Lovely story and photos. For me, it was almost “virtual travel” long before there was a web. I got really into shortwave radio listening in my pre-teen and early teen years. Hearing the stories of life in other countries, and then writing them with reception reports, getting colorful “QSL Cards” (report verification postcards) back from places in Asia, South America, and Europe on either side of the “Iron Curtain”. I don’t know what my small-town Massachusetts, USA post office carrier thought about all the mail from Moscow, Havana, Sofia, Prague, East Berlin, “Red China”, along with that from the BBC, Deutche Welle in West Germany, RAI Italy, stations in Ecuador… but it gave me a drive go get out and see the world someday. And made the concept of actually living in a country other than my home country, at least a possibility.
Sure, there was propaganda – heck, that’s why all these countries spent so much money on International SWBC (Shortwave Broadcasting). But I was a pretty smart kid, I think. Enough to know, that even if USA wasn’t quite as wonderful as my schools were telling me (and Voice of America / Radio Free Europe was telling Russia), that life in the Soviet Union and Warsaw Pact countries probably was neither quite as rosy as their broadcasts might claim, but not nearly as “horrible” as “ours” did. Some early training on multiple perspectives and cultural relativism
This was even more important to me, to explore the world virtually, because my family didn’t do any significant travel. Foreign travel was a few days in nearby parts of Canada, and no further. Even most of USA was outside our family preference and budget. But I’d “seen” and heard more of foreign lands than many of my schoolmates.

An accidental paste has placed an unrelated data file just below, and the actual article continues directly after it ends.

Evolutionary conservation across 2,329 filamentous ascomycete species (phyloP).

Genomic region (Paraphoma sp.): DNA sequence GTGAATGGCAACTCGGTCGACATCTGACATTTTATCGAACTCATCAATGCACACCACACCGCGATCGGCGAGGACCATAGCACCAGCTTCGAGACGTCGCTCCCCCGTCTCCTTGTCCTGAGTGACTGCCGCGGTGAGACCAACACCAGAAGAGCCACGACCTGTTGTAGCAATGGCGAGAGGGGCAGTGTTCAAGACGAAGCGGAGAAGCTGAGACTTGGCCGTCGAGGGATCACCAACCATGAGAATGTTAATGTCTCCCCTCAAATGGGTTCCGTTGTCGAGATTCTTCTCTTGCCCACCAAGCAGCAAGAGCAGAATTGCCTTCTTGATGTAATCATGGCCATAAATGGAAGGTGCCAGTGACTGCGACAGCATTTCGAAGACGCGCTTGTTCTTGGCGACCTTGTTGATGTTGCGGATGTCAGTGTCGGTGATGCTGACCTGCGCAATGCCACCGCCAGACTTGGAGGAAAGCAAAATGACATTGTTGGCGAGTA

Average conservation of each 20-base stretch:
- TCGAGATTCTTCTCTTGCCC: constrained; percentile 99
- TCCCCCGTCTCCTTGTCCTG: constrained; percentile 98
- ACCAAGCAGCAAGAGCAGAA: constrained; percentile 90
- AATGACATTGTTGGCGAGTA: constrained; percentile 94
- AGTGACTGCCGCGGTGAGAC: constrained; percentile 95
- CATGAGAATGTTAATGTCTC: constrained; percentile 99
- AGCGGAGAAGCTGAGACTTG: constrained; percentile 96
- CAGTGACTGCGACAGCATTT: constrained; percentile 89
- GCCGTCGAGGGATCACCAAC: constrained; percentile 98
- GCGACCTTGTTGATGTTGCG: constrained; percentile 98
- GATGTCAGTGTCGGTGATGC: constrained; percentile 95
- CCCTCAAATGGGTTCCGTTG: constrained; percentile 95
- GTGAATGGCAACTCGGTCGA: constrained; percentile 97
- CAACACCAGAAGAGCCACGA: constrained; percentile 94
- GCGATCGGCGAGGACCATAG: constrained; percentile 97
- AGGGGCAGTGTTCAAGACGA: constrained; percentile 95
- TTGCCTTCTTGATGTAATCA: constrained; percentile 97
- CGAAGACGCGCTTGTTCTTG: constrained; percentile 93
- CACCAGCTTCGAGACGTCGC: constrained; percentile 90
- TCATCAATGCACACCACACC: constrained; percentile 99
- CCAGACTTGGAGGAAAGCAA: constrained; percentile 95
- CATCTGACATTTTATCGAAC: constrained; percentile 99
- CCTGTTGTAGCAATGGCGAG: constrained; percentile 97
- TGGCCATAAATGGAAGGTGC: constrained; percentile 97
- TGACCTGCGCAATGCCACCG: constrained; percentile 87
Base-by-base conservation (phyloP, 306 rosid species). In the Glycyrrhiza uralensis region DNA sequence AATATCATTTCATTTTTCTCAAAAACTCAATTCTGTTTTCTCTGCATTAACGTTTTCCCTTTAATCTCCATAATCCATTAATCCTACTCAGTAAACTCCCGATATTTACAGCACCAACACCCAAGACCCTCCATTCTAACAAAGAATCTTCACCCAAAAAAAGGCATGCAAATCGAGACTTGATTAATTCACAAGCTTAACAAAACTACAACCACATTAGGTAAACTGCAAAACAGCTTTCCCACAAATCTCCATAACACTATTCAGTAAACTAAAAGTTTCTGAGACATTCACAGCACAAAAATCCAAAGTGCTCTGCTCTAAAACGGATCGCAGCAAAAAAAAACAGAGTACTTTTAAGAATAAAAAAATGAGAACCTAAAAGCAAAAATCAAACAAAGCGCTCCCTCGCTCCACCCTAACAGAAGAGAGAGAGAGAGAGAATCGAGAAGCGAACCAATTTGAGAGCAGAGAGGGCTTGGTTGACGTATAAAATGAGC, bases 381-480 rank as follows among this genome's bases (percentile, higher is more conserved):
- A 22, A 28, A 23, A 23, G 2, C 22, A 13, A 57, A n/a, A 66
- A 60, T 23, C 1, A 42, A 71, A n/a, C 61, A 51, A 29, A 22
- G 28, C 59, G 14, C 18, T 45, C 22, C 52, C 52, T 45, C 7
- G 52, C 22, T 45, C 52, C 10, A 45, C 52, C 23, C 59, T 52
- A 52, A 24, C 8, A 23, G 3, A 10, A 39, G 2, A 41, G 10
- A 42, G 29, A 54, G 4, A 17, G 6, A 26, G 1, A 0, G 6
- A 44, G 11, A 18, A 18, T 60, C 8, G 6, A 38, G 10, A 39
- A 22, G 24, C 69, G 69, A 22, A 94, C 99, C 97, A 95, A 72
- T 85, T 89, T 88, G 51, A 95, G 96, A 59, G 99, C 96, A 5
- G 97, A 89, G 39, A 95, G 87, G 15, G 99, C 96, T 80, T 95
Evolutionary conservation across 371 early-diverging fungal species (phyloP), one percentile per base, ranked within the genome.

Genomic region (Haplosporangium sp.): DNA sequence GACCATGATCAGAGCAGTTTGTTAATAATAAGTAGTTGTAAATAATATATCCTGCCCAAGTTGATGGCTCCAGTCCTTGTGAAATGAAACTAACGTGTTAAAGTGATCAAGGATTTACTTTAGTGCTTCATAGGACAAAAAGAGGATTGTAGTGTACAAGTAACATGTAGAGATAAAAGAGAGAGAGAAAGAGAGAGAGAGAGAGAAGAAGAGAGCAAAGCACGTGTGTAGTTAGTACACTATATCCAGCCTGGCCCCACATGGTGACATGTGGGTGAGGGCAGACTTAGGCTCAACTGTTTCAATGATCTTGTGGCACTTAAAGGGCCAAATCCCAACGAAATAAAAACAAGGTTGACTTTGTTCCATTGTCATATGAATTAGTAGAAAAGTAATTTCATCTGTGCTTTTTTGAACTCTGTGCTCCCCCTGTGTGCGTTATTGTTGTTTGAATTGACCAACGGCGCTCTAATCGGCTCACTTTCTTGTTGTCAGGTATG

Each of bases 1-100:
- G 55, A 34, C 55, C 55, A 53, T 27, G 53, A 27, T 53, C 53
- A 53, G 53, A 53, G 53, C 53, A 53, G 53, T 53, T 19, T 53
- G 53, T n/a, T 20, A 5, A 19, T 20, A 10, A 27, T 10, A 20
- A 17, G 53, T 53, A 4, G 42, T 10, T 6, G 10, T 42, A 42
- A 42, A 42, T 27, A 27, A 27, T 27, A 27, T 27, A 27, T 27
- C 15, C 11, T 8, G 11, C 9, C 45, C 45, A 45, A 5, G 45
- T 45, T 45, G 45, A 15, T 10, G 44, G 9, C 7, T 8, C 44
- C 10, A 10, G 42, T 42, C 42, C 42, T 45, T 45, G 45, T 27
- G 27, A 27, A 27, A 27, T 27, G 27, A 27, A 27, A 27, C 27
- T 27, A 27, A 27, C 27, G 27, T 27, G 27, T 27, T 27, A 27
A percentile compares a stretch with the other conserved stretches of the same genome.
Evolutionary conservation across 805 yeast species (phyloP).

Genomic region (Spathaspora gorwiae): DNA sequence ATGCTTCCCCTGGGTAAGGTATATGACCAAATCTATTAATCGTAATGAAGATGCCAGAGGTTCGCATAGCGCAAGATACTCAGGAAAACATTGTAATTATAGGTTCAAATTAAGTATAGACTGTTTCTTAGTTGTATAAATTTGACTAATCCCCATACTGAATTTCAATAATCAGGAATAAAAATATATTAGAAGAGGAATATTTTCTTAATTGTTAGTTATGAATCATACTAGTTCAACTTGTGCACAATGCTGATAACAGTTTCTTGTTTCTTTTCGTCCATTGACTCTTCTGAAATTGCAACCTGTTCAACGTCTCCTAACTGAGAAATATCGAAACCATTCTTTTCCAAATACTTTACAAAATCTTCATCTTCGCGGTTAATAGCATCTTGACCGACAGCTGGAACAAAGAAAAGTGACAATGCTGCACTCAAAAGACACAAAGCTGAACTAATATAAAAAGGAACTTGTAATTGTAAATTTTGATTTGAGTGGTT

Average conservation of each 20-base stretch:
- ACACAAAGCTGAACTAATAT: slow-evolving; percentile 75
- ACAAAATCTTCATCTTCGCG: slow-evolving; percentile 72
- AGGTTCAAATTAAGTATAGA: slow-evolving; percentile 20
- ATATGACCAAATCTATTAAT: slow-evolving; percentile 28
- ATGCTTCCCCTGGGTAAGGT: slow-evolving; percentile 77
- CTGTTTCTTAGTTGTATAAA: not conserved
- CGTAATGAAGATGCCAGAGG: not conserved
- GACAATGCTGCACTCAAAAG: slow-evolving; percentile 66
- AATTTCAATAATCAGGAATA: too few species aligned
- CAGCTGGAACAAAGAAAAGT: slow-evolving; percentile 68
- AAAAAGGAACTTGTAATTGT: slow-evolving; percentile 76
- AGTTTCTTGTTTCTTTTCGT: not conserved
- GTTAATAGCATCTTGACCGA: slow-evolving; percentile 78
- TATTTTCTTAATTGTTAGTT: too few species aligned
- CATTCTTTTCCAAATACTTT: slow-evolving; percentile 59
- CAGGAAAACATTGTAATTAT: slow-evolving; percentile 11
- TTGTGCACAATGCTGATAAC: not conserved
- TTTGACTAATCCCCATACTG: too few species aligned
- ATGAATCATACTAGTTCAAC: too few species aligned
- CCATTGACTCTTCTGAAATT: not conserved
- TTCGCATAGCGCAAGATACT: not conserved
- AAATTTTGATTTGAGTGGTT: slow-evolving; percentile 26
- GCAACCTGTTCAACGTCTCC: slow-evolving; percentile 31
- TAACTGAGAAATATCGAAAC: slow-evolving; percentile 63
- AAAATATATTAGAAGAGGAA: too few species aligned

Many years later, I was able to start my traveling, and some years after that, to choose to live in another country where I now am, Uruguay. But the “bug” for it – started back “on the air”.
Mark, that is a beautiful and inspiring story! Originally I am from East Germany and I am lucky that I never actually had to experience the “No, you can’t go there!” part of life there since the Berlin Wall came down when I was 8 years old. I cannot imagine to be locked down in my own country, like my parents were when they were younger.
It’s so nice to hear about someone who overcame the reason why he could not yet travel and still was able to make journeys of another kind.
Thank you for sharing!
I love these photos, gorgeous. I’ve definitely got the bug to travel, but I need to give myself that final push, financially too to actually do it. I think it comes from studying geography and having this desire to explore the world because you’re a part of it and see some of the places I’ve been studying about in the flesh. Great post, and I love your blog! – Tasha xxx